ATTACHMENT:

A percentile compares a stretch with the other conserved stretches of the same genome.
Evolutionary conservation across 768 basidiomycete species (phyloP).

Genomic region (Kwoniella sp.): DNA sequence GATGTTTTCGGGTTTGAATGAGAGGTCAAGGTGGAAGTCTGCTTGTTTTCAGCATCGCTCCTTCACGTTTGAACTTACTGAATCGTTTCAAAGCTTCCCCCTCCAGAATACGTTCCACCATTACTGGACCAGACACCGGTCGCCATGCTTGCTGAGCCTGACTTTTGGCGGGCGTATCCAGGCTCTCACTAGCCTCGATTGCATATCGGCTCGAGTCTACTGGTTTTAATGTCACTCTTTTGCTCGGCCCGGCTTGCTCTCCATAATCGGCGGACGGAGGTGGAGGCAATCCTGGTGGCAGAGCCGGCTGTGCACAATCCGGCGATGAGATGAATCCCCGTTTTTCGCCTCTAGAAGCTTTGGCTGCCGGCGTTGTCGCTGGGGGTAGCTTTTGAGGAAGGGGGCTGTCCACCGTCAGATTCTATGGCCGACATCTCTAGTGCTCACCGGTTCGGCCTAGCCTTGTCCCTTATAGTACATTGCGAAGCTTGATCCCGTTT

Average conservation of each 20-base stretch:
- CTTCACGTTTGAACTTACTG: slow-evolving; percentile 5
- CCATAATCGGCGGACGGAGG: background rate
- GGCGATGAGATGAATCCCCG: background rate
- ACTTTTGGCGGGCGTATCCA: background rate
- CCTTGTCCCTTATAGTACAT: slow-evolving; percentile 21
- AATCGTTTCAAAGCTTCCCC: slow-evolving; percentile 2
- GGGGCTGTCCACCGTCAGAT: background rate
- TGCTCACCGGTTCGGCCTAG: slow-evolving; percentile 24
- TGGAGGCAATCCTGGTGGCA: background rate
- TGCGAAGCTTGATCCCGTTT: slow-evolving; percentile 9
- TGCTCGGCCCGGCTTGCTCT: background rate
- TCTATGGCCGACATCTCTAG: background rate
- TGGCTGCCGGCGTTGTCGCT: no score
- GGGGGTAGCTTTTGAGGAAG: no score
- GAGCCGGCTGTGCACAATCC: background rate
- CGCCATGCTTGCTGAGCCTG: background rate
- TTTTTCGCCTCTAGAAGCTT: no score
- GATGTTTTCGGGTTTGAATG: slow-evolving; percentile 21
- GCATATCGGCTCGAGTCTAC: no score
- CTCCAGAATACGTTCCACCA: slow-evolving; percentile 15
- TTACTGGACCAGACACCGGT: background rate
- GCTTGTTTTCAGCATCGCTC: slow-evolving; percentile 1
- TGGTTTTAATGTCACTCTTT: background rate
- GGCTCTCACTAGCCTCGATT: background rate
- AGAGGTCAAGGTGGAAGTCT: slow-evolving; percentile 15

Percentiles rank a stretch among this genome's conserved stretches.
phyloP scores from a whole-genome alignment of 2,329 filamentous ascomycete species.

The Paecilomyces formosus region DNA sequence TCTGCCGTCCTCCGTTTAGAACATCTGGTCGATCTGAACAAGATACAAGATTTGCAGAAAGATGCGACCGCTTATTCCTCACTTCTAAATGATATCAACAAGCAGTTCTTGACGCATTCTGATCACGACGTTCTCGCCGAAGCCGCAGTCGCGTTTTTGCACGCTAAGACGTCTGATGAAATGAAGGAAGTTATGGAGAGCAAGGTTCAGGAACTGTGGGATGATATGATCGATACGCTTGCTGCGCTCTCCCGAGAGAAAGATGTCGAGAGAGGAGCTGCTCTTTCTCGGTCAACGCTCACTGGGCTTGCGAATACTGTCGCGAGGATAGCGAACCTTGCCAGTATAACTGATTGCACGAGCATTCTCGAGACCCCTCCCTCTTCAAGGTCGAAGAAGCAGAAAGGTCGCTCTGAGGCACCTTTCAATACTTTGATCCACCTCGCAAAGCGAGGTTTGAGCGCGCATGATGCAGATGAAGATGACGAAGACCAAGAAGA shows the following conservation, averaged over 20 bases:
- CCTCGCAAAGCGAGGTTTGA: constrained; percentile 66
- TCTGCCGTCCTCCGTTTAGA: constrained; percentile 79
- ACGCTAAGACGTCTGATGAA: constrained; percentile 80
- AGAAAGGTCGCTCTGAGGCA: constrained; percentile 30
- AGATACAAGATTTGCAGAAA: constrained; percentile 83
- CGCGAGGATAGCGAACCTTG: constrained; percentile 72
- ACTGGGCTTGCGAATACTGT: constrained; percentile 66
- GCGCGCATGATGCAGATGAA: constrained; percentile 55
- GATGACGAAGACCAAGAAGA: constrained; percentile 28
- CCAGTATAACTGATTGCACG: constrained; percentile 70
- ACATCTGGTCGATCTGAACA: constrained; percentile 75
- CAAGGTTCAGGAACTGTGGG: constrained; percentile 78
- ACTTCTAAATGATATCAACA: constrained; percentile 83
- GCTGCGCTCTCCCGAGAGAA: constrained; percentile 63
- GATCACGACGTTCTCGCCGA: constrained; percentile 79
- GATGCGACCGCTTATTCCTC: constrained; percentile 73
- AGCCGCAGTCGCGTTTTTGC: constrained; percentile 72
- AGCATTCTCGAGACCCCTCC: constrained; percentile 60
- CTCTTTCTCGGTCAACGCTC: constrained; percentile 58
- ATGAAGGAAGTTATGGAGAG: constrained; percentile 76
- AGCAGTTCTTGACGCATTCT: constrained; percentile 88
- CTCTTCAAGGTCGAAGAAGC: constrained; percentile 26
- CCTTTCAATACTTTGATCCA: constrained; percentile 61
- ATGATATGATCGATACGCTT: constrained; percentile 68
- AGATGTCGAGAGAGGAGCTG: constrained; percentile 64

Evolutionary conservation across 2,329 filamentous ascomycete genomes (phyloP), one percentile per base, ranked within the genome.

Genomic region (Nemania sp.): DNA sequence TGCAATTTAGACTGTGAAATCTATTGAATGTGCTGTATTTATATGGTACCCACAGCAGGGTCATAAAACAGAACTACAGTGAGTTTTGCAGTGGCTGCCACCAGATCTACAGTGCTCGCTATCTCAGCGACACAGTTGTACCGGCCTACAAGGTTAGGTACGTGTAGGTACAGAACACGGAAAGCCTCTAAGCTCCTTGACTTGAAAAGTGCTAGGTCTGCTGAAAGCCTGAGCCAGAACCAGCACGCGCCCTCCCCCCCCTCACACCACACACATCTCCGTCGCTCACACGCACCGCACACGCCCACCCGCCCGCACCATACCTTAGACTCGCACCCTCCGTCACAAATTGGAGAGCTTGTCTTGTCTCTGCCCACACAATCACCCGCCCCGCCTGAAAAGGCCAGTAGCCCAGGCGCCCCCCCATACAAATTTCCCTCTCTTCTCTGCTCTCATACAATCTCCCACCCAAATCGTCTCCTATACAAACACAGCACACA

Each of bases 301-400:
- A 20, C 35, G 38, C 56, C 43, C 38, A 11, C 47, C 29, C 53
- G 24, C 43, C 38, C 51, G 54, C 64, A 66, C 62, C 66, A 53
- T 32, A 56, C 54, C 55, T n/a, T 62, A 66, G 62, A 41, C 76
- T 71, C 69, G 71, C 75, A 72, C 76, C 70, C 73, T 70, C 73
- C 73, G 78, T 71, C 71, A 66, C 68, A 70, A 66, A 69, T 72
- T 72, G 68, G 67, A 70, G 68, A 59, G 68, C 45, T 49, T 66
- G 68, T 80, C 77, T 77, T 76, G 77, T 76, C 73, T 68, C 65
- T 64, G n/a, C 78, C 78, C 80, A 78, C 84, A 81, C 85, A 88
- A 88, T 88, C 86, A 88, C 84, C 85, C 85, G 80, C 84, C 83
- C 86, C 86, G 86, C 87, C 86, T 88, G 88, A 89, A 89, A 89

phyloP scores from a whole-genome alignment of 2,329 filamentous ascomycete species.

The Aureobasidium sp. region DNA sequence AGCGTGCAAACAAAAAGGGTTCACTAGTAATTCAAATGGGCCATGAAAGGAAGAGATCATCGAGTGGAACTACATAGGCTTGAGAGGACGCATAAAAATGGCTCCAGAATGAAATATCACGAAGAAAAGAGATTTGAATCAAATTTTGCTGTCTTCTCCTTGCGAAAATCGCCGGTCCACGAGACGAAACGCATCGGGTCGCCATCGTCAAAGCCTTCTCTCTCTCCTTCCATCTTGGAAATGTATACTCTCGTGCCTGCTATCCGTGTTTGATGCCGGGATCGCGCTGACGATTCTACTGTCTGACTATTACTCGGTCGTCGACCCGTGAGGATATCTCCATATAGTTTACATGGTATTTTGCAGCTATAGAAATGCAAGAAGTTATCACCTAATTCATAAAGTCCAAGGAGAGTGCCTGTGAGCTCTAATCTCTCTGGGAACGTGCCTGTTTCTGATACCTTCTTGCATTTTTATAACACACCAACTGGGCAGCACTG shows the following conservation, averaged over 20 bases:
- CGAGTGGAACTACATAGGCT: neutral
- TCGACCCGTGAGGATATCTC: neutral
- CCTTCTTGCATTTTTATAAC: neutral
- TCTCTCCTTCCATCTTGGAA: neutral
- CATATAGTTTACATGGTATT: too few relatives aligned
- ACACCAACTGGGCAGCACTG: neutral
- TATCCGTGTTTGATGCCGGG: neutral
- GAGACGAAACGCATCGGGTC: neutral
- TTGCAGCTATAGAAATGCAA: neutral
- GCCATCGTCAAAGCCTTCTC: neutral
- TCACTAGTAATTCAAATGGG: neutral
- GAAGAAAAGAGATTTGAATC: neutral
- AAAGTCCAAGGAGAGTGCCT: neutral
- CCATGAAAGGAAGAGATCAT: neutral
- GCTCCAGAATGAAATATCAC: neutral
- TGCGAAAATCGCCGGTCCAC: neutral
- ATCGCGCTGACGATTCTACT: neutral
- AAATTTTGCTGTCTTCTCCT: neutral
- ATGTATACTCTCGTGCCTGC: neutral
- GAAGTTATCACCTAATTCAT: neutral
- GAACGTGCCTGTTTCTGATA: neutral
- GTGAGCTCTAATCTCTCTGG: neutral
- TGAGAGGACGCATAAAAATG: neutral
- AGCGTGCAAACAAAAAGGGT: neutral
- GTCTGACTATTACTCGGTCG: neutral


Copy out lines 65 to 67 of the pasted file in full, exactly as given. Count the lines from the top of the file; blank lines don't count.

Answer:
- C 73, G 78, T 71, C 71, A 66, C 68, A 70, A 66, A 69, T 72
- T 72, G 68, G 67, A 70, G 68, A 59, G 68, C 45, T 49, T 66
- G 68, T 80, C 77, T 77, T 76, G 77, T 76, C 73, T 68, C 65